“We teach our girls how not to get raped with a sense of doom, a sense that we are fighting a losing battle. When I was writing this novel, friend after friend came to me telling me of something that had happened to them. A hand up their skirt, a boy who wouldn’t take no for an answer, a night where they were too drunk to give consent but they think it was taken from them anyway. We shared these stories with one another and it was as if we were discussing some essential part of being a woman, like period cramps or contraceptives. Every woman or girl who told me these stories had one thing in common: shame. ‘I was drunk . . . I brought him back to my house . . . I fell asleep at that party . . . I froze and I didn’t tell him to stop . . .’ My fault. My fault. My fault. When I asked these women if they had reported what had happened to the police, only one out of twenty women said yes. The others looked at me and said, ‘No. How could I have proved it? Who would have believed me?’ And I didn’t have any answer for that.”

Louise O’Neill, Asking For It

I am lucky enough to be covering an event at The International Anthony Burgess Foundation for Northern Soul which sees O’Neill in conversation with Jeanette Winterson and I cannot wait.

In a sea of bubble-gum romances, O’Neill, like many other fabulous female YA writers like Holly Bourne, Julie Mayhew, Non Pratt and Laura Dockerill, is a breath of fresh, brutal air.

I am fan-girling for England today, because next on my list is The Humans, yet another offering from Matt Haig. I actually picked this book up before Reasons to Stay Alive but I have only just started reading it. It’s a fabulous book so far, written with excellent wit. I really believe that Matt Haig is one of those writers who has a grasp on the human experience, it’s like he is on the outside looking in – much like the central character of the novel, Professor Andrew Martin who believes himself to be an alien on an important mission – exploring what it is to love and be human. I don’t want to talk too much about this novel as I am still currently in the process of reading it but so far, so brilliant so I urge you all to pick up a copy.

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“No one will understand you. It is not, ultimately, that important. What is important is that you understand you.”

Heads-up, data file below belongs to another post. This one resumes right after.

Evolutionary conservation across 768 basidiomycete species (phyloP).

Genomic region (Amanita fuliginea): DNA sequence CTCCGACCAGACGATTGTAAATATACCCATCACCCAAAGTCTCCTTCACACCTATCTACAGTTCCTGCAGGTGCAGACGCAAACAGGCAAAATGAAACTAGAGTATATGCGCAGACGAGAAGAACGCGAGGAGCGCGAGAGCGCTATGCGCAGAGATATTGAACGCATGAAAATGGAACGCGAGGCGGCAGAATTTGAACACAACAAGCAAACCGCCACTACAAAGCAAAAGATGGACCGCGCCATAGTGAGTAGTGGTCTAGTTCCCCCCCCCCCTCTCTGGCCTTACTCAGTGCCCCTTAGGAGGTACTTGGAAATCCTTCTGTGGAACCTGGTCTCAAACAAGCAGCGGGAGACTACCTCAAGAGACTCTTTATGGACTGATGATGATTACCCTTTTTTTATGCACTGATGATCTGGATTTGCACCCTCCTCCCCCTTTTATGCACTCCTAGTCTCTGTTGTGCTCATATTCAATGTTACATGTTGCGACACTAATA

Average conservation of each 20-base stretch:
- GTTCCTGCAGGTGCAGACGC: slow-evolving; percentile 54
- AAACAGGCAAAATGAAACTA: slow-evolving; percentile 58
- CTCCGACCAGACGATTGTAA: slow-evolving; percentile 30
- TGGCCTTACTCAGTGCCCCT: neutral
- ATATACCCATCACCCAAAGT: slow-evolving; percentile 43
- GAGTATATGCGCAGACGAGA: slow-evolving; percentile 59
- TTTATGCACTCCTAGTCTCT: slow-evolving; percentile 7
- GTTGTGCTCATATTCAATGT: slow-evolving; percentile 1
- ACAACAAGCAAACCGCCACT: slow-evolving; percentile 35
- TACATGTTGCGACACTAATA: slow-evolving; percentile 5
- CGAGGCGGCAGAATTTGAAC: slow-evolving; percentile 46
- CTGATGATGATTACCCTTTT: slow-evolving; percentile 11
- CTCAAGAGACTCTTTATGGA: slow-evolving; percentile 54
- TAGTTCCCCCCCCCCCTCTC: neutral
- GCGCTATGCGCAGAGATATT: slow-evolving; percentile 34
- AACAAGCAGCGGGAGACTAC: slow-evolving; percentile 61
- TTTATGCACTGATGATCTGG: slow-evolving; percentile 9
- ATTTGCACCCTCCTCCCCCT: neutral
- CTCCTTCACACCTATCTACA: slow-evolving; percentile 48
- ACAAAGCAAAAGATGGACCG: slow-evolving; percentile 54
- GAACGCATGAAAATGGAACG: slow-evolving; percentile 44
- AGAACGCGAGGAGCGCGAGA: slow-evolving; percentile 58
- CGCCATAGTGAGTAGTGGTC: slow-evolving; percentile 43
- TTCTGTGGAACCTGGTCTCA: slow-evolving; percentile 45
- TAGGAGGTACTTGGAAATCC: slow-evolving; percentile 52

Matt Haig, The Humans

At lastly, a little bit of poetry. I have been making myself read a poem a day since Christmas as some sort of New Year’s resolution. I have found these everywhere, limericks, poems posted on social media, graffiti, poems on a certain subject, sneaking into a bookshop, selecting one at random and reading it there and then, anything really. I have a soft spot for a bit of cheesy love poetry and sonnets. A single girl in this Tinder-age has got to get her romance from somewhere so why not Shakespeare, I say!

“Love is not love
Which alters when it alteration finds,
Or bends with the remover to remove.
O no, it is an ever-fixed mark
That looks on tempests and is never shaken;
It is the star to every wand’ring bark,
Whose worth’s unknown, although his height be taken.”

William Shakespeare (Sonnet 116)

But I am also loving a little bit of Emily Dickinson (The Collected Poems) on the go. I read a little of her work in my teenage years. During that faze where I devoured Ariel by Sylvia Plath and had a little bit of an emo haircut going on, but have never really revisited as an adult. I find poetry quite difficult to master. I can’t write it. My brain just doesn’t work that way. I was always that kid in class who just looked blank when asked what the poet meant. I don’t think I didn’t get it. I just think there was a stigma surrounding poetry, a belief that it’s as pretentious as a hipster in an independent coffee house clutching a copy of On The Road and waxing lyrical about some indie band, but now looking at it through my adult-eyes, its starts to take on a different meaning, it starts to make more sense. I can kind of start to see what they are talking about it. Honestly.

“Hope is the thing with feathers

That perches in the soul

And sings the tune without the words

And never stops at all.”

Emily Dickinson

What’s on your TBR pile this month? Do you have a big stash of recommendations? Are there any books that you just loved recently and feel the need to spread the word? How do you feel about poetry? Do you find it difficult and shy away? Or do you devour it line by line? Let me know here, or over @EmmaYatesBadley or come say hi over on my Instagram page @embobs85 or find me on Facebook.

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One thought on “What’s On My February Reading List?

  1. I have loved poetry for as long as I can remember. From limericks, ballads to sonnets, protest and free verse. My favourite poets include – Shakespeare, T.S. Eliot, Browning, William Blake, Emily Dickinson, Gwen Harwood, A.D. Hope.
    Perhaps I will draft a list of my favourites for each poet.